Living (Mostly) Without a Car

We’re moving to Ogden Utah to live life (mostly) without a car.  We plan to use active transportation extensively.  We will supplement as much as possible with transit.  We don’t want to have to drive.  Truth be told, we’re sick and tired of driving and all that it entails.  Close to 40,000 Americans will be killed in automobile accidents this year. Some people view this carnage as unavoidable.  We respectfully disagree.  This is our way of doing something about it.

The red star represents the approximate location of our new home. The other icons are the places we'll frequent on a daily and weekly basis...virtually all accessible by bicycle.

The red star represents the approximate location of our new home. The red line is bus rapid transit.  The blue lines are the bicycle trail system.  The green line is a dedicated bike lane to downtown.  The other icons are the places we’ll frequent on a daily and weekly basis…virtually all accessible by bicycle.

So today while house hunting here, we decided to give it a trial run just to see if it was really doable.  We rode TRAX light rail  and transferred to FrontRunner commuter rail to get from SLC to Ogden.  These are nice trains.  They’re smooth and fast.  The people who work for UTA are friendly and helpful.  We struck up a conversation with the conductor on our FrontRunner train.  She was the kind of emissary that any organization would be proud to have.

Once here, we walked.  We walked to lunch at the Zepher.  We walked to our hotel.  We walked to dinner at the Sonora Grill.  Heck, we walked so much that we stopped for cupcakes on the way back to the hotel.  We needed the calories.

In fact, the only time we used a car today was while looking at houses with our real estate agent.  I wish she would have had a bicycle.  We could have pulled it off on bikes.  Really.

Ogden is a different kind of city…at least different when compared to what I’m used to.  It’s compact with just under 100,000 residents.  It’s less than five miles from one end of town to the other.  The freeway is out on the edge of things.  It doesn’t cut the town in half like it does so many other places.

There are bicycle and pedestrian infrastructure accommodations that make it easy to walk or bike in Ogden…things like bike lanes, wide sidewalks, intelligently designed crosswalks and more.  There is transit that connects this city to the rest of the world.  There’s also a culture that says you don’t run over pedestrians.  I’m not saying that it doesn’t happen here.  It certainly does, but interactions with motorists seem  to be different than in many other parts of the country.  There seems to be a mutual respect betwen cyclists and motorists that I’ve only seen in other places with well-developed bicycle cultures…places like Portland and the Twin Cities.  That’s important to us and one of the reasons why we’re here and not someplace else.

What a crosswalk should be. The sidewalk juts out in the street which prevents parked cars from blocking the pedestrian's view. Shark's teeth are visible well back from the crosswalk. There's even a safety island for pedestrians in the middle of the street.

What a crosswalk should be. It’s in the middle of the block so pedestrians don’t have to contend with vehicles turning.  The sidewalk juts out in the street which prevents parked cars from blocking the pedestrian’s view. Shark’s teeth direct motorists to stop well back from the crosswalk  There’s even a safety island for pedestrians in the middle of the street.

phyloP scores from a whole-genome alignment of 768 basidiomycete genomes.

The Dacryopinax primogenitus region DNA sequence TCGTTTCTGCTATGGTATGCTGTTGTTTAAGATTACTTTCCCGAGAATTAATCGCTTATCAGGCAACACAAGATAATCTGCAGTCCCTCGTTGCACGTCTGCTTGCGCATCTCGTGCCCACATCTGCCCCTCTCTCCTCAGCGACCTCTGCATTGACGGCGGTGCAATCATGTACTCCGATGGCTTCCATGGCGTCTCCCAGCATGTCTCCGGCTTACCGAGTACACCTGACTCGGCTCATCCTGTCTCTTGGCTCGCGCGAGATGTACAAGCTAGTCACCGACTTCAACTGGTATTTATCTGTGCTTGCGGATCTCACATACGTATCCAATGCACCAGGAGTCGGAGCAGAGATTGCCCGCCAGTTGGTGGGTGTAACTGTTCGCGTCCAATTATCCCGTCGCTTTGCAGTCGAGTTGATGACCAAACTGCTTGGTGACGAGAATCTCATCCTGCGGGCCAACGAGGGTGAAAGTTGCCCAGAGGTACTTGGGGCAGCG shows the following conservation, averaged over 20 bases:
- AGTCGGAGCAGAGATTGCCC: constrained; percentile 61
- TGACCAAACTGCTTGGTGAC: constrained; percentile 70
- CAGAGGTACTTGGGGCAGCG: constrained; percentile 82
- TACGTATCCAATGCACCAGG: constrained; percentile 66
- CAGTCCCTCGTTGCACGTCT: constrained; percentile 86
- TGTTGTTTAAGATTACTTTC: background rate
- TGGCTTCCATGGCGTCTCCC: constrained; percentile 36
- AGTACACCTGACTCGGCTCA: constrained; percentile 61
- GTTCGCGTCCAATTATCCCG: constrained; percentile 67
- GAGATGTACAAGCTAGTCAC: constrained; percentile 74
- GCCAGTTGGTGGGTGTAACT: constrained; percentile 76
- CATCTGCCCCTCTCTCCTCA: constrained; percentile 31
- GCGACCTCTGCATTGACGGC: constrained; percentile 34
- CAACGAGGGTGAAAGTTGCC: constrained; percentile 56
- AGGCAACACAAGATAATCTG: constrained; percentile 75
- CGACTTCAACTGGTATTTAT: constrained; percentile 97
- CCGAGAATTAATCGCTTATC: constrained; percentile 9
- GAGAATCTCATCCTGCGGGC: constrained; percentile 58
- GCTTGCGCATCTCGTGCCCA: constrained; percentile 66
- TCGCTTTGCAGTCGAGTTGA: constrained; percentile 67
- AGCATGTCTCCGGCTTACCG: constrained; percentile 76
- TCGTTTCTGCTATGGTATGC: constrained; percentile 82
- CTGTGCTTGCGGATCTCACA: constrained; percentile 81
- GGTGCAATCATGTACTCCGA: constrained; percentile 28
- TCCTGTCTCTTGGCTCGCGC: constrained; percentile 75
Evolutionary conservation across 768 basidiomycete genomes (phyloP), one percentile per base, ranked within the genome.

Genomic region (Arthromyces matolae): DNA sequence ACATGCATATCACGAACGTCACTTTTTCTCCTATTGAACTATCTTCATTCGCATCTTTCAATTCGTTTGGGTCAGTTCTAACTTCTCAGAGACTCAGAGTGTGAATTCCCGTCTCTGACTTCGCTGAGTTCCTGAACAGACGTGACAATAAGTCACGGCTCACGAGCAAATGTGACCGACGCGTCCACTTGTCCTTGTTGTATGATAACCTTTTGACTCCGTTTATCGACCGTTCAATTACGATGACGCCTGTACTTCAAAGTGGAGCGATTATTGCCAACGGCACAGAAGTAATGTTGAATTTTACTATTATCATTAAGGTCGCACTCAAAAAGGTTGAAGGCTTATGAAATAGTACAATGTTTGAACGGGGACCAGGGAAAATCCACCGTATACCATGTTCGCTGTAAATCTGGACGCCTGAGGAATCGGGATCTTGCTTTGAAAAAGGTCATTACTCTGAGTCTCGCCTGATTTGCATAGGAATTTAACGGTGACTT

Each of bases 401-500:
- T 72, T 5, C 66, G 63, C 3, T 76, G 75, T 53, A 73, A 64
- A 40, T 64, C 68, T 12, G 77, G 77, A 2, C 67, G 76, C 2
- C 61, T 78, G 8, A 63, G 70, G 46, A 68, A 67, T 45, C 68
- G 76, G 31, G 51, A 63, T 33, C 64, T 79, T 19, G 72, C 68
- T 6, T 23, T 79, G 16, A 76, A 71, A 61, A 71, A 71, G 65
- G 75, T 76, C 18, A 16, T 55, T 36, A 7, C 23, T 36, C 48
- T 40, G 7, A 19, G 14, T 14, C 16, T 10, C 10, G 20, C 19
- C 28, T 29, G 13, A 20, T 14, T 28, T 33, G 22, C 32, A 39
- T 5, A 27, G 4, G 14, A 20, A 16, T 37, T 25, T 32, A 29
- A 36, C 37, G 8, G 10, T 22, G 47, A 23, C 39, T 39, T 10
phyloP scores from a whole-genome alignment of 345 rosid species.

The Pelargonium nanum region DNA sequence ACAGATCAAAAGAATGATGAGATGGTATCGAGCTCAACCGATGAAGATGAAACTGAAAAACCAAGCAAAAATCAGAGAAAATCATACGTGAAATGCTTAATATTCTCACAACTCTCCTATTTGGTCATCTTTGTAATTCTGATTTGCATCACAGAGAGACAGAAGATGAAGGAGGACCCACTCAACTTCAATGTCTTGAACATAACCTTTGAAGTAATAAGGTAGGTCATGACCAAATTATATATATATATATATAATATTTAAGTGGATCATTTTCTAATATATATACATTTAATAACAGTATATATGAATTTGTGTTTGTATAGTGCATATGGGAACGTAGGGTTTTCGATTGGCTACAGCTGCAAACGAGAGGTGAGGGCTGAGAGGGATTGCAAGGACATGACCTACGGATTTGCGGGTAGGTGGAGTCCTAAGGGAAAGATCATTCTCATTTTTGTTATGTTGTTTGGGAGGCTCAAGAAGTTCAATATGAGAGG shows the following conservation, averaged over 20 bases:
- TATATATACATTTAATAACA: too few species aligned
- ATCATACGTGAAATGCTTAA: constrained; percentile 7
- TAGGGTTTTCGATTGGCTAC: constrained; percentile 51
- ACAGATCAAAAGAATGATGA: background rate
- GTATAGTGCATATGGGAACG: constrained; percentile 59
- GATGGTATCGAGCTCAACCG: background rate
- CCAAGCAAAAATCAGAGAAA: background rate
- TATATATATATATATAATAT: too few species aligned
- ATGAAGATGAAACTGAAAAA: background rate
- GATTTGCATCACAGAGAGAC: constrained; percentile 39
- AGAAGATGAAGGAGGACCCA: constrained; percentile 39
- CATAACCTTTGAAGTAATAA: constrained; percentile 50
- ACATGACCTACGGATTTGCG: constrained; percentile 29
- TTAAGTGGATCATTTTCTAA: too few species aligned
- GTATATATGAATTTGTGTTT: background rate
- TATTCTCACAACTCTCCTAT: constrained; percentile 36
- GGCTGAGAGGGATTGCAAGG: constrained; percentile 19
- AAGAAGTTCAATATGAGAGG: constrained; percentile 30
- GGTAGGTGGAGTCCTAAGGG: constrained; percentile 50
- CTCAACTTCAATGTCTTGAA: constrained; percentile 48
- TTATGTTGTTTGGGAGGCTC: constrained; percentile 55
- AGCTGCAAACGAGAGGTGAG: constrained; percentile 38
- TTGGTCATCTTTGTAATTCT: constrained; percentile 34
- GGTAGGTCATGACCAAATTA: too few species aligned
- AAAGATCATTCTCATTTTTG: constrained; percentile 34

Downtown is criss-crossed with low traffic shared streets that are perfect for cyclists.

Downtown is criss-crossed with low traffic shared streets that are perfect for cyclists.

Historic 25th Street, a major shopping corridor downtown, is lined with wide sidewalks.

Historic 25th Street, a major shopping corridor downtown, is lined with wide sidewalks.

Some bike lanes here are on high speed arterials, but there are also many more shared streets with lower speed limits.

Some bike lanes here are on high speed arterials, but there are also many more shared streets with lower speed limits.

We’re also here because city officials led by Mayor Mike Caldwell have embraced the sort of change that makes all of this possible.  That takes political courage and vision because there are an awful lot of people who bitterly cling to a model that no longer works if it ever did.  They’re not shy about vocalizing it, either.

The house we plan to buy is about two miles from downtown Ogden.  Within five miles of the home are:

  • Six grocery stores
  • Two movie multiplexes
  • Dozens of restaurants
  • A whole bunch of major employers
  • More specialty retailers than we can count
  • Lots of coffee shops…yes, they drink coffee in Utah
  • Division 1 college football and basketball
  • Minor league baseball and hockey
  • Music festivals
  • Museums
  • Libraries
  • Churches
  • Two amazing municipal golf courses
  • Wilderness trails
  • World class skiing

It’s all accessible without a car. Today was the test and Ogden passed with flying colors.

This philosophy is not anti-car as many critics contend.  Nothing could be further from the truth.  It simply doesn’t favor cars over other methods of moving about.  It lets people choose which method of locomotion they prefer and gives them safe corridors to move about in.  This is as it should be, here, where you live and everywhere else.

How can you help create such a place?  It’s really very simple.  Engage in an act of civil disobedience.  Park your car for one, two or more trips each week and bicycle instead.  When enough of us embrace the Bike 5 life…and only then…things will change for the better.

 

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